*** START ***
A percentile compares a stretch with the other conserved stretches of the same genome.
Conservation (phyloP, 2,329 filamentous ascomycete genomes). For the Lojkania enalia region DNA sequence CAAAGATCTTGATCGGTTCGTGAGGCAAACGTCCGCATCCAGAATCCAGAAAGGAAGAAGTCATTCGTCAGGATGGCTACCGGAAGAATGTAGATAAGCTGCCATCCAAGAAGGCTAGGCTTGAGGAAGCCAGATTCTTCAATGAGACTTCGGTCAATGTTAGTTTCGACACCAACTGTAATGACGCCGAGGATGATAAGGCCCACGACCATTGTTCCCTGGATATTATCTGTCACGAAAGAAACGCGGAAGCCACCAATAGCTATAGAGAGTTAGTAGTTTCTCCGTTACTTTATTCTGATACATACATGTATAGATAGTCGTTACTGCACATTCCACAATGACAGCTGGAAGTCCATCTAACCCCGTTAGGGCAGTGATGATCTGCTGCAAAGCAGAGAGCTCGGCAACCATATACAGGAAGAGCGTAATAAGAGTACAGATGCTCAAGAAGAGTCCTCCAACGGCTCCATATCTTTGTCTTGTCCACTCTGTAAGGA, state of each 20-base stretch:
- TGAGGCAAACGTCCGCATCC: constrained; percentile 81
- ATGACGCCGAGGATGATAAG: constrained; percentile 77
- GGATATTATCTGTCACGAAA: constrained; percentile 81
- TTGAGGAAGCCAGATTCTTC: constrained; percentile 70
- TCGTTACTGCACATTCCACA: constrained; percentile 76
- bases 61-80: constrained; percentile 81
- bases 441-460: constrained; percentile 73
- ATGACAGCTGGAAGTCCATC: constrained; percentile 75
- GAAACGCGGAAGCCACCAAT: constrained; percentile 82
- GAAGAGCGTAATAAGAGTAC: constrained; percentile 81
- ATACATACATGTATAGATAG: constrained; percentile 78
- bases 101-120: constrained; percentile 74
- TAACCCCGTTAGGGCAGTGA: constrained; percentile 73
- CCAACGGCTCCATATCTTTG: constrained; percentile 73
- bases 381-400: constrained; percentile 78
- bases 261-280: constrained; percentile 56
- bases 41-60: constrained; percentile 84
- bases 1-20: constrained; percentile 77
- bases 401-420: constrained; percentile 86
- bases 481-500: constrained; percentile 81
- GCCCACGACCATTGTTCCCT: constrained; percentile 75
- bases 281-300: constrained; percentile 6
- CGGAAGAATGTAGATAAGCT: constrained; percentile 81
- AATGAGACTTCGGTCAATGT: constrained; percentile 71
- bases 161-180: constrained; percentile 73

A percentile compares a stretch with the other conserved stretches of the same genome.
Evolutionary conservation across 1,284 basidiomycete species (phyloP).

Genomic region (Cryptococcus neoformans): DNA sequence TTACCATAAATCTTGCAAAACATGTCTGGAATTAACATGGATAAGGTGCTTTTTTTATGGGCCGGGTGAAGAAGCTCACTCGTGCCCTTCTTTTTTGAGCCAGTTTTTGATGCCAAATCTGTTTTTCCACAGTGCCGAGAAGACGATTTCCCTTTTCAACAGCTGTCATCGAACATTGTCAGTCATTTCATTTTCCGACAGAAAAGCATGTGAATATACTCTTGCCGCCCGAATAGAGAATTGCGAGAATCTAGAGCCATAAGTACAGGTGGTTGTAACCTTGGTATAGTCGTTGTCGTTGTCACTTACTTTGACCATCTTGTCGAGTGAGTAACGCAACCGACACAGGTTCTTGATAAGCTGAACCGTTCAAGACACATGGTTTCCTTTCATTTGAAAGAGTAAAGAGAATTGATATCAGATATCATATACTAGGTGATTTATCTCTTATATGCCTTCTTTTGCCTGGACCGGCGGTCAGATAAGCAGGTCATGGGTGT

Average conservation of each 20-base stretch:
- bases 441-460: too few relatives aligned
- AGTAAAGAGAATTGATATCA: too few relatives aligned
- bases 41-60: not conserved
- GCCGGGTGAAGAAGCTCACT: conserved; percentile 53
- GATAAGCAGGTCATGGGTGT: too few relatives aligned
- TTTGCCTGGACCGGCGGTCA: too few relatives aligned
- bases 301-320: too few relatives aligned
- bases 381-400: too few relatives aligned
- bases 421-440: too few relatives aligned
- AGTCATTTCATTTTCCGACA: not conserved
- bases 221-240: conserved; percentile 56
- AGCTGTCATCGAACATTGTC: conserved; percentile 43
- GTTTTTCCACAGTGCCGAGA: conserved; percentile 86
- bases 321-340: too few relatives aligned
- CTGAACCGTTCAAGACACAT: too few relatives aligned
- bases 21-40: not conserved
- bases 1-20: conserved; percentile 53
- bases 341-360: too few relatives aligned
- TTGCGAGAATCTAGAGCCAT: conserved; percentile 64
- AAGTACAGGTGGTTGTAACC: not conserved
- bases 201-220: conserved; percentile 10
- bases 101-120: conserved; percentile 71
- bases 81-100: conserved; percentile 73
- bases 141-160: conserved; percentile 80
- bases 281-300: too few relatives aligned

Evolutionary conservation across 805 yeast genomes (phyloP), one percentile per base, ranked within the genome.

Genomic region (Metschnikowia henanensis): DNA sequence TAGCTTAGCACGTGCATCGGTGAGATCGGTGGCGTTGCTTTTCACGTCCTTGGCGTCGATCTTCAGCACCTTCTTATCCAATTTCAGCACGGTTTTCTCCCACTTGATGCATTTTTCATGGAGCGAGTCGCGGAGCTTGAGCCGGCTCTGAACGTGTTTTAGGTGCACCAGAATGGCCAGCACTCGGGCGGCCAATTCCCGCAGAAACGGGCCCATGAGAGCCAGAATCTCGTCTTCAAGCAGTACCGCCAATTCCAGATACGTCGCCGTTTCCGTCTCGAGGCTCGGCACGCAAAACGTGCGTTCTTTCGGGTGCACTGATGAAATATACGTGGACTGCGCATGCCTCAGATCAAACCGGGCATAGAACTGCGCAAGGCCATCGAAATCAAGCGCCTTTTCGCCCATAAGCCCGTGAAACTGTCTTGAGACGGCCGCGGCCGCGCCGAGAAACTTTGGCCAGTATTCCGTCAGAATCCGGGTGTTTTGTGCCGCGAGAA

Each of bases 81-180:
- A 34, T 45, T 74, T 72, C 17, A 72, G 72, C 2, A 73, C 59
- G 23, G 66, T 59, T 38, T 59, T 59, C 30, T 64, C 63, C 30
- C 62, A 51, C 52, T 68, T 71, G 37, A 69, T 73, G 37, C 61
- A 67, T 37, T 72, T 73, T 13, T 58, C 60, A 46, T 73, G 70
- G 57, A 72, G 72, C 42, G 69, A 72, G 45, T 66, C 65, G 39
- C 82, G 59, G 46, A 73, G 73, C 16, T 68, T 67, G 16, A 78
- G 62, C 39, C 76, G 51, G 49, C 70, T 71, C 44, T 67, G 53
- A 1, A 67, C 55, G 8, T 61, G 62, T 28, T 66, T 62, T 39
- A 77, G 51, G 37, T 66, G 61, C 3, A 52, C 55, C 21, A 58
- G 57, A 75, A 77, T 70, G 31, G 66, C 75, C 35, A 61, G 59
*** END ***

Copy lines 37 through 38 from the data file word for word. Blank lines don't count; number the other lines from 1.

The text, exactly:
- TTTGCCTGGACCGGCGGTCA: too few relatives aligned
- bases 301-320: too few relatives aligned